Built in 1958 on the edge of Columbus, this 8,500-square-foot, one-story house is set on a suburban corner lot. Walter and Ruby Behlen commissioned the house to showcase the domestic uses of industrial materials produced by the Behlen Manufacturing Company, which Walter founded in Columbus in 1936 with his father and two brothers. With their distinctive corrugated curves, Behlen prefabricated frameless metal buildings were a common feature of the agricultural landscape at midcentury. By the 1950s Behlen metal buildings were also used for many non-agricultural purposes including factories, warehouses, churches, and public schools, although the company’s focus remained agricultural.
The Omaha-based firm Leo A. Daly designed the Behlen’s modern steel house with an irregular-shaped plan. Constructed of corrugated steel load-bearing walls set on a concrete slab foundation, the house is topped with a corrugated metal roof. It has fixed floor-to-ceiling windows except for punch openings on the north and south sides. This layout easily accommodated gatherings both intimate and large-scale. While guests entered from the west, the family primarily used the south entrance near the three-car garage. The entire house is organized around a central hall with a clear interior transition from social spaces, like the poolroom (which could accommodate 500 people when the pool was covered), to private bedrooms on the north. In keeping with the Behlens’ interest in technological innovation, Daly designed the house with the highest level of modern convenience and to meet future demands: it contains 16 miles of single conductor wire and three-phase 220 circuits like those used on the battleship Missouri. Additionally, the master bedroom was wired to control all of the lights in the house.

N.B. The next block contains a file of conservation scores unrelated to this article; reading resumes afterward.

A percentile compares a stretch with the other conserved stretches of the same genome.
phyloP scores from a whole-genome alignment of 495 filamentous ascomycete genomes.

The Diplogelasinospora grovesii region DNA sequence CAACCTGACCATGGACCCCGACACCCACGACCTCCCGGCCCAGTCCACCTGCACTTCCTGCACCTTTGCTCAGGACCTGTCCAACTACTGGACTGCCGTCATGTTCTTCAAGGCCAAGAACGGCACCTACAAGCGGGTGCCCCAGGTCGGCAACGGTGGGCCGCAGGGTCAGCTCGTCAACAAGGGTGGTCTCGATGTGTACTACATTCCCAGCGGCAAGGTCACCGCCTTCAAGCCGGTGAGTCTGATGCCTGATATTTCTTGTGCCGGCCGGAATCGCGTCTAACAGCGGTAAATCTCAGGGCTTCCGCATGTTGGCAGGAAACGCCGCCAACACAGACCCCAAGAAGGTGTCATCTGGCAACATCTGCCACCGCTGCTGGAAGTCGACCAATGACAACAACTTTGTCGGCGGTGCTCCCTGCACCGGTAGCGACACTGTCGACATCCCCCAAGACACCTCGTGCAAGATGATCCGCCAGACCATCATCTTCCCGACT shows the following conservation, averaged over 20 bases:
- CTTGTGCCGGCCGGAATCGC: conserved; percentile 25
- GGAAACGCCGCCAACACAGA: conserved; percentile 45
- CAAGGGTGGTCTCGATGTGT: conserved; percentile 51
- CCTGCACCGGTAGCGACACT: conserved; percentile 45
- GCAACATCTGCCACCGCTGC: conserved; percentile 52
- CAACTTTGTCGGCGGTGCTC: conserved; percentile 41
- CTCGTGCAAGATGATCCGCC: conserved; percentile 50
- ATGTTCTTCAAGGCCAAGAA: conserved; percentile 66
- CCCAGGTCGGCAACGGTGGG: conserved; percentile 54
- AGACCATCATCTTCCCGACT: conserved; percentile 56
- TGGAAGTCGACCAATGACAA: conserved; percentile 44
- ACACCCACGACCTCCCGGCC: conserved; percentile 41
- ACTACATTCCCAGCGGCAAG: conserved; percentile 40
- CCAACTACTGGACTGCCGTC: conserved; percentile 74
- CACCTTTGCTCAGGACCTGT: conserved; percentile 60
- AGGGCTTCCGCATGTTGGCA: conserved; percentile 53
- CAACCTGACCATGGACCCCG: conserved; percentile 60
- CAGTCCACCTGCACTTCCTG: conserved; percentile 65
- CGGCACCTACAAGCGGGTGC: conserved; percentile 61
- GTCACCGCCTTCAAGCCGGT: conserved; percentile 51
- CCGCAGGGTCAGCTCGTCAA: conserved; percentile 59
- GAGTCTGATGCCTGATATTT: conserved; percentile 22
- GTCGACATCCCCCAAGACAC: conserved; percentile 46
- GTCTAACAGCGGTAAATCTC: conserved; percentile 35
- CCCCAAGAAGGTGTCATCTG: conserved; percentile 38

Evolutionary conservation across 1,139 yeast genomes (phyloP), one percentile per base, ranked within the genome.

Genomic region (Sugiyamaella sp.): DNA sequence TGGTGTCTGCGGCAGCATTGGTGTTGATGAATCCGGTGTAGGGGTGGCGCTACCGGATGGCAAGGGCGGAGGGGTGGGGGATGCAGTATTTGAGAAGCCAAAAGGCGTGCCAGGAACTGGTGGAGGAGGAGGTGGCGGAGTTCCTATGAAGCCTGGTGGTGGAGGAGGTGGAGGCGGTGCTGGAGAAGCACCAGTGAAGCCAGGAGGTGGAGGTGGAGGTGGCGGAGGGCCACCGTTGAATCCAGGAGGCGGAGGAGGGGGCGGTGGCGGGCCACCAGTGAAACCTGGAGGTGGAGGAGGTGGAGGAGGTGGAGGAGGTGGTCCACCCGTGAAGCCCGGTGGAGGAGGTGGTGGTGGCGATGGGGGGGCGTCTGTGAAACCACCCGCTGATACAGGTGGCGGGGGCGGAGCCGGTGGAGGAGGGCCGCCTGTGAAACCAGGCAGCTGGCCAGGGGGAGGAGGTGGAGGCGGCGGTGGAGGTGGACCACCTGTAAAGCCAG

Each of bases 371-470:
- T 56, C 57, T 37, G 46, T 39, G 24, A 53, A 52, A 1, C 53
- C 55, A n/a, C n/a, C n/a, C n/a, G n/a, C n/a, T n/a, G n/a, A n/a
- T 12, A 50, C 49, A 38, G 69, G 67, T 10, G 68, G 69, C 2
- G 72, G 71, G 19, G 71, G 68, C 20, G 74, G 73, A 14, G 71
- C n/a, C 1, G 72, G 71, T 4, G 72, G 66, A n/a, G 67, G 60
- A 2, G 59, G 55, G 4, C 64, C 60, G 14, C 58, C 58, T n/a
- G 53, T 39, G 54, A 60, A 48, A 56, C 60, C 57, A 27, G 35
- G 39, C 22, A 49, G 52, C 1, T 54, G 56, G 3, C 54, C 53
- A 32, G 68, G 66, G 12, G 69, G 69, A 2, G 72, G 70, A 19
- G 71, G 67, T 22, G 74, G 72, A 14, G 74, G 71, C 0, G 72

In contrast to the industrial exterior, the house’s interior utilized luxurious materials: solid nickel meteorite for the front door handle, Burmese teak doors, and fruitwood kitchen cabinets. An interior fireplace and the eastern sidewalls are made of green stone from Washington’s Mount Shukson. Grace Harlan Kennedy decorated the house with Scandinavian furnishings, including a Herman Miller desk and chairs by Eero Saarinen and Charles Eames. Custom V’Soske carpets line the hallways.
In 2006, Rudy Behlen donated the property to the Nebraska State Historical Society but the legality of the gift was challenged. The house was given to the Columbus Community Hospital Foundation, which sold it. The house remains a private residence.
Ebers, Jill M., “Walter and Ruby Behlen House,” Platte County, Nebraska. National Register of Historic Places Registration Form, 2002. National Park Service, U.S. Department of the Interior, Washington, DC.